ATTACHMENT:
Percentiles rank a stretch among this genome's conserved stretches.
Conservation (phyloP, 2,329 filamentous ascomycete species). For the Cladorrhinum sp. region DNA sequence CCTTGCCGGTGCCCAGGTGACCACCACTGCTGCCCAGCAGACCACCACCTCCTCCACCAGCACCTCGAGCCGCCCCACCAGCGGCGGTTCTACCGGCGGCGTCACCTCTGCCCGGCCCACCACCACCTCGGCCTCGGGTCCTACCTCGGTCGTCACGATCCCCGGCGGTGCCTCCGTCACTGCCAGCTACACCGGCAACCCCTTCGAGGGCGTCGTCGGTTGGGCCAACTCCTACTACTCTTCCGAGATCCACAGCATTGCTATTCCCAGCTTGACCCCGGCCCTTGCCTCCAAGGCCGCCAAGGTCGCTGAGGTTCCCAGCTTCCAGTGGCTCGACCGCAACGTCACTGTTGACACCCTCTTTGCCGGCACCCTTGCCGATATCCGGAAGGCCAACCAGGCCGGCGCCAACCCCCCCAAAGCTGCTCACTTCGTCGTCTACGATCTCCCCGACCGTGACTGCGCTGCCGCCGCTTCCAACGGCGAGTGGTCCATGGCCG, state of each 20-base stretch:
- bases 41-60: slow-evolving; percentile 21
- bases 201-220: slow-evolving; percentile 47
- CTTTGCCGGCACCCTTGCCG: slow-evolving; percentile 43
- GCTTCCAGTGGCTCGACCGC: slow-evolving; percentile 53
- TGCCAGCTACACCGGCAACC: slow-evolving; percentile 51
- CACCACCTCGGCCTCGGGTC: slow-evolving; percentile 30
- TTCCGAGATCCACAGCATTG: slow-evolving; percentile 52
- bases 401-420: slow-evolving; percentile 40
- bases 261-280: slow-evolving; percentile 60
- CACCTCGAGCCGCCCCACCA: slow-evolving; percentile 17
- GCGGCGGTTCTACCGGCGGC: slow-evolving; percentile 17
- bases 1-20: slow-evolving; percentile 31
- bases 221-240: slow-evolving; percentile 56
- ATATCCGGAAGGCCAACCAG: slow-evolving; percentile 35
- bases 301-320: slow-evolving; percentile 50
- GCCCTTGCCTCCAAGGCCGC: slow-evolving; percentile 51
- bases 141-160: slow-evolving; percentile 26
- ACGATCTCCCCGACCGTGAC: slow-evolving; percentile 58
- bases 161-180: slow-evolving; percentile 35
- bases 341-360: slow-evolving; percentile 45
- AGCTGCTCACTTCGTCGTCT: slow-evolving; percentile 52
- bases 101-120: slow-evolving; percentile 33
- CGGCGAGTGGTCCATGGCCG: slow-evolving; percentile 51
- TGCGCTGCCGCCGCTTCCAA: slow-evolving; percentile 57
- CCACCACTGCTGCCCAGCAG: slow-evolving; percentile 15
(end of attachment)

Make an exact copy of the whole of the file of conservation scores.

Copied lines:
Percentiles rank a stretch among this genome's conserved stretches.
Conservation (phyloP, 2,329 filamentous ascomycete species). For the Cladorrhinum sp. region DNA sequence CCTTGCCGGTGCCCAGGTGACCACCACTGCTGCCCAGCAGACCACCACCTCCTCCACCAGCACCTCGAGCCGCCCCACCAGCGGCGGTTCTACCGGCGGCGTCACCTCTGCCCGGCCCACCACCACCTCGGCCTCGGGTCCTACCTCGGTCGTCACGATCCCCGGCGGTGCCTCCGTCACTGCCAGCTACACCGGCAACCCCTTCGAGGGCGTCGTCGGTTGGGCCAACTCCTACTACTCTTCCGAGATCCACAGCATTGCTATTCCCAGCTTGACCCCGGCCCTTGCCTCCAAGGCCGCCAAGGTCGCTGAGGTTCCCAGCTTCCAGTGGCTCGACCGCAACGTCACTGTTGACACCCTCTTTGCCGGCACCCTTGCCGATATCCGGAAGGCCAACCAGGCCGGCGCCAACCCCCCCAAAGCTGCTCACTTCGTCGTCTACGATCTCCCCGACCGTGACTGCGCTGCCGCCGCTTCCAACGGCGAGTGGTCCATGGCCG, state of each 20-base stretch:
- bases 41-60: slow-evolving; percentile 21
- bases 201-220: slow-evolving; percentile 47
- CTTTGCCGGCACCCTTGCCG: slow-evolving; percentile 43
- GCTTCCAGTGGCTCGACCGC: slow-evolving; percentile 53
- TGCCAGCTACACCGGCAACC: slow-evolving; percentile 51
- CACCACCTCGGCCTCGGGTC: slow-evolving; percentile 30
- TTCCGAGATCCACAGCATTG: slow-evolving; percentile 52
- bases 401-420: slow-evolving; percentile 40
- bases 261-280: slow-evolving; percentile 60
- CACCTCGAGCCGCCCCACCA: slow-evolving; percentile 17
- GCGGCGGTTCTACCGGCGGC: slow-evolving; percentile 17
- bases 1-20: slow-evolving; percentile 31
- bases 221-240: slow-evolving; percentile 56
- ATATCCGGAAGGCCAACCAG: slow-evolving; percentile 35
- bases 301-320: slow-evolving; percentile 50
- GCCCTTGCCTCCAAGGCCGC: slow-evolving; percentile 51
- bases 141-160: slow-evolving; percentile 26
- ACGATCTCCCCGACCGTGAC: slow-evolving; percentile 58
- bases 161-180: slow-evolving; percentile 35
- bases 341-360: slow-evolving; percentile 45
- AGCTGCTCACTTCGTCGTCT: slow-evolving; percentile 52
- bases 101-120: slow-evolving; percentile 33
- CGGCGAGTGGTCCATGGCCG: slow-evolving; percentile 51
- TGCGCTGCCGCCGCTTCCAA: slow-evolving; percentile 57
- CCACCACTGCTGCCCAGCAG: slow-evolving; percentile 15